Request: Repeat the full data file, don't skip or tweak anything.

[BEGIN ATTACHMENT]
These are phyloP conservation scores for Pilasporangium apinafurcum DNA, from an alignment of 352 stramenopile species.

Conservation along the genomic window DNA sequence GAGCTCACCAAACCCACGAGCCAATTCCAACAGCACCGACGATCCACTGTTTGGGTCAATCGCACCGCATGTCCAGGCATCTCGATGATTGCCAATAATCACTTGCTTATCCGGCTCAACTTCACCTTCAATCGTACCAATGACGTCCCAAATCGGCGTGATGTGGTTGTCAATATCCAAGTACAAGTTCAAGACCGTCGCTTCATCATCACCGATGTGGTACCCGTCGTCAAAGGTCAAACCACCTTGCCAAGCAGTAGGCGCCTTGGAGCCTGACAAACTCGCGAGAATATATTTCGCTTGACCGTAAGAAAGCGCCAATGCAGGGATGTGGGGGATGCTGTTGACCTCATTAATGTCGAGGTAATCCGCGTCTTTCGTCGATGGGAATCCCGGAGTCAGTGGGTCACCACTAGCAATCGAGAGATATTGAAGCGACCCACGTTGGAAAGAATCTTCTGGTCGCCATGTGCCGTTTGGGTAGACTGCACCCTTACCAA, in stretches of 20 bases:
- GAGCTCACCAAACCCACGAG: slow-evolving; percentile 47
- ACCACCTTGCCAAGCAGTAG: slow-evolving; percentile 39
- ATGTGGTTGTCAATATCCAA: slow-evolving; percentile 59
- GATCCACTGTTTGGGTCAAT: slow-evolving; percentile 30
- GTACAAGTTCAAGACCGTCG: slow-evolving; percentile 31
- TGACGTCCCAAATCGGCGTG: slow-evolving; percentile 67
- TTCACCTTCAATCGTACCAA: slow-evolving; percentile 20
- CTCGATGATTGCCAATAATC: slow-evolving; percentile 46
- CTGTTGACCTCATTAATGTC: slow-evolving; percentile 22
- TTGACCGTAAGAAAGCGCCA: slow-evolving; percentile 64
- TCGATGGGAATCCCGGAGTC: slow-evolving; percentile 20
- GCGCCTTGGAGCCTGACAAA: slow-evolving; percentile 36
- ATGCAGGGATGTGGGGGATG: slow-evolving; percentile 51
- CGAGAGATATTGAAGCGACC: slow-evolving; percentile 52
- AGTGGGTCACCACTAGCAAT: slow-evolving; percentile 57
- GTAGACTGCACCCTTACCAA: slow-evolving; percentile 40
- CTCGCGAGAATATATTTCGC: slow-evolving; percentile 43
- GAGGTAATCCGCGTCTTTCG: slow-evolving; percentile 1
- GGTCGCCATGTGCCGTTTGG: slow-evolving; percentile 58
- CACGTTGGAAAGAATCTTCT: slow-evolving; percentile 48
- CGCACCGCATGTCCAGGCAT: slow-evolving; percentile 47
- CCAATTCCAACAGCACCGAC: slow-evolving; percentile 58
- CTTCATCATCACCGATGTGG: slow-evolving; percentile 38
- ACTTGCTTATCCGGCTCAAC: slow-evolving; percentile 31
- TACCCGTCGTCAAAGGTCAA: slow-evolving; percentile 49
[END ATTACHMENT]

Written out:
These are phyloP conservation scores for Pilasporangium apinafurcum DNA, from an alignment of 352 stramenopile species.

Conservation along the genomic window DNA sequence GAGCTCACCAAACCCACGAGCCAATTCCAACAGCACCGACGATCCACTGTTTGGGTCAATCGCACCGCATGTCCAGGCATCTCGATGATTGCCAATAATCACTTGCTTATCCGGCTCAACTTCACCTTCAATCGTACCAATGACGTCCCAAATCGGCGTGATGTGGTTGTCAATATCCAAGTACAAGTTCAAGACCGTCGCTTCATCATCACCGATGTGGTACCCGTCGTCAAAGGTCAAACCACCTTGCCAAGCAGTAGGCGCCTTGGAGCCTGACAAACTCGCGAGAATATATTTCGCTTGACCGTAAGAAAGCGCCAATGCAGGGATGTGGGGGATGCTGTTGACCTCATTAATGTCGAGGTAATCCGCGTCTTTCGTCGATGGGAATCCCGGAGTCAGTGGGTCACCACTAGCAATCGAGAGATATTGAAGCGACCCACGTTGGAAAGAATCTTCTGGTCGCCATGTGCCGTTTGGGTAGACTGCACCCTTACCAA, in stretches of 20 bases:
- GAGCTCACCAAACCCACGAG: slow-evolving; percentile 47
- ACCACCTTGCCAAGCAGTAG: slow-evolving; percentile 39
- ATGTGGTTGTCAATATCCAA: slow-evolving; percentile 59
- GATCCACTGTTTGGGTCAAT: slow-evolving; percentile 30
- GTACAAGTTCAAGACCGTCG: slow-evolving; percentile 31
- TGACGTCCCAAATCGGCGTG: slow-evolving; percentile 67
- TTCACCTTCAATCGTACCAA: slow-evolving; percentile 20
- CTCGATGATTGCCAATAATC: slow-evolving; percentile 46
- CTGTTGACCTCATTAATGTC: slow-evolving; percentile 22
- TTGACCGTAAGAAAGCGCCA: slow-evolving; percentile 64
- TCGATGGGAATCCCGGAGTC: slow-evolving; percentile 20
- GCGCCTTGGAGCCTGACAAA: slow-evolving; percentile 36
- ATGCAGGGATGTGGGGGATG: slow-evolving; percentile 51
- CGAGAGATATTGAAGCGACC: slow-evolving; percentile 52
- AGTGGGTCACCACTAGCAAT: slow-evolving; percentile 57
- GTAGACTGCACCCTTACCAA: slow-evolving; percentile 40
- CTCGCGAGAATATATTTCGC: slow-evolving; percentile 43
- GAGGTAATCCGCGTCTTTCG: slow-evolving; percentile 1
- GGTCGCCATGTGCCGTTTGG: slow-evolving; percentile 58
- CACGTTGGAAAGAATCTTCT: slow-evolving; percentile 48
- CGCACCGCATGTCCAGGCAT: slow-evolving; percentile 47
- CCAATTCCAACAGCACCGAC: slow-evolving; percentile 58
- CTTCATCATCACCGATGTGG: slow-evolving; percentile 38
- ACTTGCTTATCCGGCTCAAC: slow-evolving; percentile 31
- TACCCGTCGTCAAAGGTCAA: slow-evolving; percentile 49